"The production of leather, which can account for up to 10% of the commercial value of a cow, shares full responsibility for the same environmental hazards as the meat industry; most critically, it is a leading cause of climate change. I believe with these new technologies that we are on the brink of something very exciting."

New AOC Writing on Sustainability

Zoe Ghertner Captures Vogue US 'The Present Is Female': Designers Behind Fashion Revolution

Zoe Ghertner Captures Vogue US 'The Present Is Female': Designers Behind Fashion Revolution

Sarah Mower is the first person voice behind Vogue’s August 2019 in-depth ‘The Present Is Female: The Designers Behind a Fashion Revolution.’

A FEMALE CULTURE runs far and wide across the landscape of 21st-century fashion. It’s there at the top of the canopy, in major Parisian houses; it pervades the uprising of young, self-made independents and generations of established entrepreneurs: a multifaceted critical mass of women steadily working to change an industry for the better. What’s remarkable is the way they talk about feeling, their agile ability to intuit the time we live in, and their quiet but steady turning of the fashion world toward the overthrow of bad and old institutional behaviors.

Amber Valletta's Fall Mood Is Lensed By Daniel Jackson For Sunday Times Style Magazine

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Amber Valletta's Fall Mood Is Lensed By Daniel Jackson For Sunday Times Style Magazine

Supermodel Amber Valletta is styled by Paul Cavaco in noble origins fall menswear looks lensed by Daniel Jackson for The Sunday Times Style Magazine UK June 23, 2019. / Hair by Teddy Charles; makeup by Romy Soleimani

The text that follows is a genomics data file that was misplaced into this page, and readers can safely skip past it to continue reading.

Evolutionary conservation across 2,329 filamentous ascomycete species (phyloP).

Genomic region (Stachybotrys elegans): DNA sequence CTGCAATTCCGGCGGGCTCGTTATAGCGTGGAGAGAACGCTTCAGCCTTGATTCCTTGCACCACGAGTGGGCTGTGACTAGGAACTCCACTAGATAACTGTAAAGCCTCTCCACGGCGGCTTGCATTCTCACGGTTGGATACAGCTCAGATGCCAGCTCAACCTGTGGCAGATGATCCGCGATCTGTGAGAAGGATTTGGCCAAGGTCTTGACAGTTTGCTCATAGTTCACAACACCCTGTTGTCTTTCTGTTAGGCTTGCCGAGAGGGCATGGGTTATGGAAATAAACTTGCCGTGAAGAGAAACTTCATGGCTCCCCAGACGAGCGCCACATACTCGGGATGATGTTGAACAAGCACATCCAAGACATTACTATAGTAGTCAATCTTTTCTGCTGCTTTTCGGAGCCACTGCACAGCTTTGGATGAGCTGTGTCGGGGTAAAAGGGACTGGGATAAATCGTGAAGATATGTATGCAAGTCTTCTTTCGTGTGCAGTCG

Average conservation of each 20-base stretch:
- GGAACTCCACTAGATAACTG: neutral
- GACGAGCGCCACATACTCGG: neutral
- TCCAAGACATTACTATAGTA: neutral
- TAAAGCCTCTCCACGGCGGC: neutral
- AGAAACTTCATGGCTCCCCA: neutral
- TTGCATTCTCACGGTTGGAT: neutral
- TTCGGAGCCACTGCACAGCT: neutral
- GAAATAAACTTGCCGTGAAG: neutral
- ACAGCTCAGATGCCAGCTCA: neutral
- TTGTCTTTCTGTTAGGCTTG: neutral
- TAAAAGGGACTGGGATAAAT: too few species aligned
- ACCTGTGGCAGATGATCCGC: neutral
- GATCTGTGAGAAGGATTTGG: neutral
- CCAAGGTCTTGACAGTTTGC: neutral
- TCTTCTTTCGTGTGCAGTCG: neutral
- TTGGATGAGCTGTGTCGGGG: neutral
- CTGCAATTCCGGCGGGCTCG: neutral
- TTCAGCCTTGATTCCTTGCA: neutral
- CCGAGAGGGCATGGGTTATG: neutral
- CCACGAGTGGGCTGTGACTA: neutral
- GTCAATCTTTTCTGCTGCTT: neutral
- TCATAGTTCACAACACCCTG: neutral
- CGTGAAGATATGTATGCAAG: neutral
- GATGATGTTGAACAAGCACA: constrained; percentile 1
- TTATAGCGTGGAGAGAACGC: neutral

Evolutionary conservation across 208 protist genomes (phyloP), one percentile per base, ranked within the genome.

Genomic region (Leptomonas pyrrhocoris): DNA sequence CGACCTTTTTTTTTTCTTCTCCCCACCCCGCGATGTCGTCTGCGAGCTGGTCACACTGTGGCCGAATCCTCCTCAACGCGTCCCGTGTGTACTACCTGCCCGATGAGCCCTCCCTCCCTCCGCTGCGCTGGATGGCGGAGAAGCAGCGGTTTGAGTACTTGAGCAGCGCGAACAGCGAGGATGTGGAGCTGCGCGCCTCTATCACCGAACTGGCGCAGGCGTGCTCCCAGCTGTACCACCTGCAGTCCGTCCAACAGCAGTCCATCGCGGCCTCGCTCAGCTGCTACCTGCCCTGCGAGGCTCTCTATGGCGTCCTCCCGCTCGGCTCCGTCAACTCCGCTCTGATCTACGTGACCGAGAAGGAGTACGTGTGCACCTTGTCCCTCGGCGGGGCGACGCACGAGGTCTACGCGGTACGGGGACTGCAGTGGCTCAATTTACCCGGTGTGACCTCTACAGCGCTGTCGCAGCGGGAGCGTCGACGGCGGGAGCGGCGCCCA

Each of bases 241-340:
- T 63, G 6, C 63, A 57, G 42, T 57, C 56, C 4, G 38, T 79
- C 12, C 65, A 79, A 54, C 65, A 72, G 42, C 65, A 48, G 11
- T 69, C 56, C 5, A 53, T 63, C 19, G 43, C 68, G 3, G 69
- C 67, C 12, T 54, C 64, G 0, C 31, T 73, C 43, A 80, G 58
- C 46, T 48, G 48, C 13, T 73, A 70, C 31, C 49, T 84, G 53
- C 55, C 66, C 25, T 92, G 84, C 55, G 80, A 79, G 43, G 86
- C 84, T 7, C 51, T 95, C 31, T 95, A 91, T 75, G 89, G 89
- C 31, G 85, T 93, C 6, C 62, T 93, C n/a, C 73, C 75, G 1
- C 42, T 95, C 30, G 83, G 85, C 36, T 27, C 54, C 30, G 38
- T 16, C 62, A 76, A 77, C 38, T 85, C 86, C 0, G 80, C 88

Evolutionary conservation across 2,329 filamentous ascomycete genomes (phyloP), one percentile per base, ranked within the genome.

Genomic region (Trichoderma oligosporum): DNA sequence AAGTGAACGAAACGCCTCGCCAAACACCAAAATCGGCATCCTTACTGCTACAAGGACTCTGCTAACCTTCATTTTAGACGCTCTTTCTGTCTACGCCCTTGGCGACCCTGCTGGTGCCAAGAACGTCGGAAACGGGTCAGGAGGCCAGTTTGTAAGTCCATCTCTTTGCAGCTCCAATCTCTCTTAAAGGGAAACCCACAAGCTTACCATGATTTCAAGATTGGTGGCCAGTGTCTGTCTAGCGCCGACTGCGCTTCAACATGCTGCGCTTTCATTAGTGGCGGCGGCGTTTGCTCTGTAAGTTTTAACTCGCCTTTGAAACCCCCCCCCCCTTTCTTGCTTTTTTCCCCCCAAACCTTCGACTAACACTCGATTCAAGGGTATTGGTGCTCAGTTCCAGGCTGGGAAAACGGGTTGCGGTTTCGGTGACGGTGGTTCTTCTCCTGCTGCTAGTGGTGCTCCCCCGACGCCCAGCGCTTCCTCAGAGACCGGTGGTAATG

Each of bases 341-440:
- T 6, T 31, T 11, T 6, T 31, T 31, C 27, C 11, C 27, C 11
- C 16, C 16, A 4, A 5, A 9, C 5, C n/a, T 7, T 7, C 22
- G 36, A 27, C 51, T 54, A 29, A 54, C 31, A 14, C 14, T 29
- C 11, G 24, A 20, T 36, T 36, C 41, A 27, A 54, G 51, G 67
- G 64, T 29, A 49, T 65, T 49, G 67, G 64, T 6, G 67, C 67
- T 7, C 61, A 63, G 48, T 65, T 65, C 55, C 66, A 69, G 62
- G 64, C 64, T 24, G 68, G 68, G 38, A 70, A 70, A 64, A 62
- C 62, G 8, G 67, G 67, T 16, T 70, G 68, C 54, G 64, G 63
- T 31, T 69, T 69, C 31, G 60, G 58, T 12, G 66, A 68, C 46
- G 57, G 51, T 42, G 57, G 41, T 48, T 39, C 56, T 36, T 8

Campbell Addy Eyes Alek, Amber, Gemma + Karen For WSJ Magazine May 2019

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Campbell Addy Eyes Alek, Amber, Gemma + Karen For WSJ Magazine May 2019

Rising star photographer Campbell Addy captures model quartet Alek Wek, Amber Valletta, Gemma Ward and Karen Elson in a neutral mood. Clare Richardson styles the old and new top women models in Max Mara, Givenchy, Dries Van Noten, and Nina Ricci for WSJ Magazine May 2019.

Amber Valletta Fronts Zara's 'Chasing the Light' Spring 2019 Nature Woman Campaign

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Amber Valletta Fronts Zara's 'Chasing the Light' Spring 2019 Nature Woman Campaign

Supermodel Amber Valletta is one of fashion’s loudest and consistently-articulate voices on sustainable fashion. AOC has taken the time to research any sustainable credentials behind Zara’s newest ‘Chasing the Light’ collection, and don’t that these beautiful all-white summer styles are part of Zara’s sustainable ‘Join Life’ project, currently estimated to be only 1.5-3% of sales. We wish ‘Chasing the Light’ had green credentials but can’t find any.

With Amber Valletta appearing as the nature-woman model, it’s easy to think the collection is sustainable, especially coming on the heels of last week’s release of H&M’s exciting Conscious Exclusive Collection. H&M actually used orange peels from the end of the juice production cycle for their Orange Fiber. If Valletta was also eating pineapple, I’d call foul. Piñatex, a leather alternative made from the cellulose fiber of pineapple leaves (which become waste after the fruit is harvested) is a key new fake leather product used in H&M’s 2019 Conscious Exclusive collection.